Waimakariri District Council in brief

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By David Hill

Transport, stop banks, drainage and the Kaiapoi River were among the hot topics at Tuesday’s Waimakariri District Council meeting.

Road safety, speed limits, footpaths, public transport, cycleways, connectivity between the main towns and the fate of the Woodend Bypass were all items debated by councillors as they considered a council submission to the Government Policy Statement on land transport.

Councillors backed an Environment Canterbury plan to gap fill a secondary stop bank on the Ashley Rakahuri River.

The council’s development manager, Joanne McBride, says the gap fill work will involve filling on Cones Road and Millton Avenue to raise the roads.

“The roads will be lifted over a length to a gentle vertical curve along the height of the existing secondary stop banks.”

She says the project is being funded by Environment Canterbury, which is proposing to carry out the work between June and November.

There will be some disruption to Cones Road and Millton Avenue, but the regional council is mindful of having Millton Avenue open for the Northern (Rangiora) A&P Show in October.

Councillors adopted the Stormwater Drainage and Watercourse Protection Bylaw 2018, which has been designed to protect public infrastructure by controlling access to stormwater and drainage reticulation and provides improved flood hazard protection.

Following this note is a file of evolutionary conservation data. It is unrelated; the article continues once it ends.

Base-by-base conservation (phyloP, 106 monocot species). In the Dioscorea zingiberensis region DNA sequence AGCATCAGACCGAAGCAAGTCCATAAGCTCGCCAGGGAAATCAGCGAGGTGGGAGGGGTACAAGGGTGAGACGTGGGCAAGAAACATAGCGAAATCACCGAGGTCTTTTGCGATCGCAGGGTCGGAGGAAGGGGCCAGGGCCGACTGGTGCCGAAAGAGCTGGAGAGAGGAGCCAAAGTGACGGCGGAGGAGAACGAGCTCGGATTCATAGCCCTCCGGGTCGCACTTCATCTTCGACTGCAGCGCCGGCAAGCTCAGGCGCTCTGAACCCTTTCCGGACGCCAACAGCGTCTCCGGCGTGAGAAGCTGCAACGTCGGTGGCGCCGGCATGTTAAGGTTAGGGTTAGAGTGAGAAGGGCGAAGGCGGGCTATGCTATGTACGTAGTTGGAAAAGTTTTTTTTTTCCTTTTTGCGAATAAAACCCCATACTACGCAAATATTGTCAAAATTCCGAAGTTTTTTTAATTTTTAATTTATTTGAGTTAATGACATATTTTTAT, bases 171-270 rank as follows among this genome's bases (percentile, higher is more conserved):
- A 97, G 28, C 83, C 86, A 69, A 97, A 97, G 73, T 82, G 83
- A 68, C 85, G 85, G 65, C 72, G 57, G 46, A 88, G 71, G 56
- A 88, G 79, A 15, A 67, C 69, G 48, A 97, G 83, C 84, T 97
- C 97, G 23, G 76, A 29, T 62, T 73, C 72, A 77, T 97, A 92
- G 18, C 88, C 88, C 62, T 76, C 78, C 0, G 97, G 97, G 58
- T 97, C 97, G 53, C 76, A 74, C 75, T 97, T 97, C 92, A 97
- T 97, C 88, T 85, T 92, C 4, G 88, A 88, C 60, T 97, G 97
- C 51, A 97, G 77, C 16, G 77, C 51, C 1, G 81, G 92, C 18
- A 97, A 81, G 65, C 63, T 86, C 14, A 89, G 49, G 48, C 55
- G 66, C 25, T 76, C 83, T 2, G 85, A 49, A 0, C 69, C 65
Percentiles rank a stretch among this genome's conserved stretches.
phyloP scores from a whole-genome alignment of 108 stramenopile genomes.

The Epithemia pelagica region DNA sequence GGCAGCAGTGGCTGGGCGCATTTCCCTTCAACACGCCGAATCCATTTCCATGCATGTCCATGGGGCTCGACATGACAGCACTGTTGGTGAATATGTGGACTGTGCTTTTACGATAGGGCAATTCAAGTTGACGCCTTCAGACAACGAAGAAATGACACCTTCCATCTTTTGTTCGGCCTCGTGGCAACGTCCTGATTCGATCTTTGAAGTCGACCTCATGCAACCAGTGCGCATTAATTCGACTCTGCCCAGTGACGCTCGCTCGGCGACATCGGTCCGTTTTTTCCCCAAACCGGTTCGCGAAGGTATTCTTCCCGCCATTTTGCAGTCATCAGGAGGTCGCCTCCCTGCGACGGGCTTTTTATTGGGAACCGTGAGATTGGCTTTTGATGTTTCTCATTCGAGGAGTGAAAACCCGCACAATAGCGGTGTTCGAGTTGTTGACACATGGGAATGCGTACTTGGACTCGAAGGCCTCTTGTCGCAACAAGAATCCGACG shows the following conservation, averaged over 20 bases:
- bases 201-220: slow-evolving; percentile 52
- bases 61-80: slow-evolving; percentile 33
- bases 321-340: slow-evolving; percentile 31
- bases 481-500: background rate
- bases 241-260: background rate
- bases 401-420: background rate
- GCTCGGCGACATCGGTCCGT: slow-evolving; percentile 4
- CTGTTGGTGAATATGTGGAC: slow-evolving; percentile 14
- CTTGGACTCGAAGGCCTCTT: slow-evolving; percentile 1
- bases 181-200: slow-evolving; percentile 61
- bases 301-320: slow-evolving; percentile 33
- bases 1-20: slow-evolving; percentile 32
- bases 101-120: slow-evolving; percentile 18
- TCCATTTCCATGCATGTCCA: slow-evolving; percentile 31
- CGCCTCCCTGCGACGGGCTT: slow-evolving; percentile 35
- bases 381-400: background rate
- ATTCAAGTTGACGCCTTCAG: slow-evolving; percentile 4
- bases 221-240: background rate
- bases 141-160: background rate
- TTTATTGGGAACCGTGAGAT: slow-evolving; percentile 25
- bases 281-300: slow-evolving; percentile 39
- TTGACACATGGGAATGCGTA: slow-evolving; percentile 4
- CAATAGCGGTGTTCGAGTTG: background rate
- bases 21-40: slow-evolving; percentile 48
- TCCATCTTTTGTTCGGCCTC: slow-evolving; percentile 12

While councillors applauded the far-reaching protections in the new bylaw, which go further than other bylaws in Canterbury, concerns were expressed about staff resourcing to enforce it.

Council staff were also authorised to press ahead with designing and applying for a consent for a proposed 1.5 metre depth channel in the Kaiapoi River from the Williams Street bridge to the Waimakariri Confluence to improve navigation at low tide.

Utilities and roading manager Gerard Cleary says it is unclear what impact the threat of saltwater intrusion would have on the project, but a definitive answer could be several years away.

He says it makes sense for the council to press ahead with the dredging and the proposed new pontoon at the Kaiapoi Wharf together.

The cost of the dredging project is expected to be shared by the council and Environment Canterbury.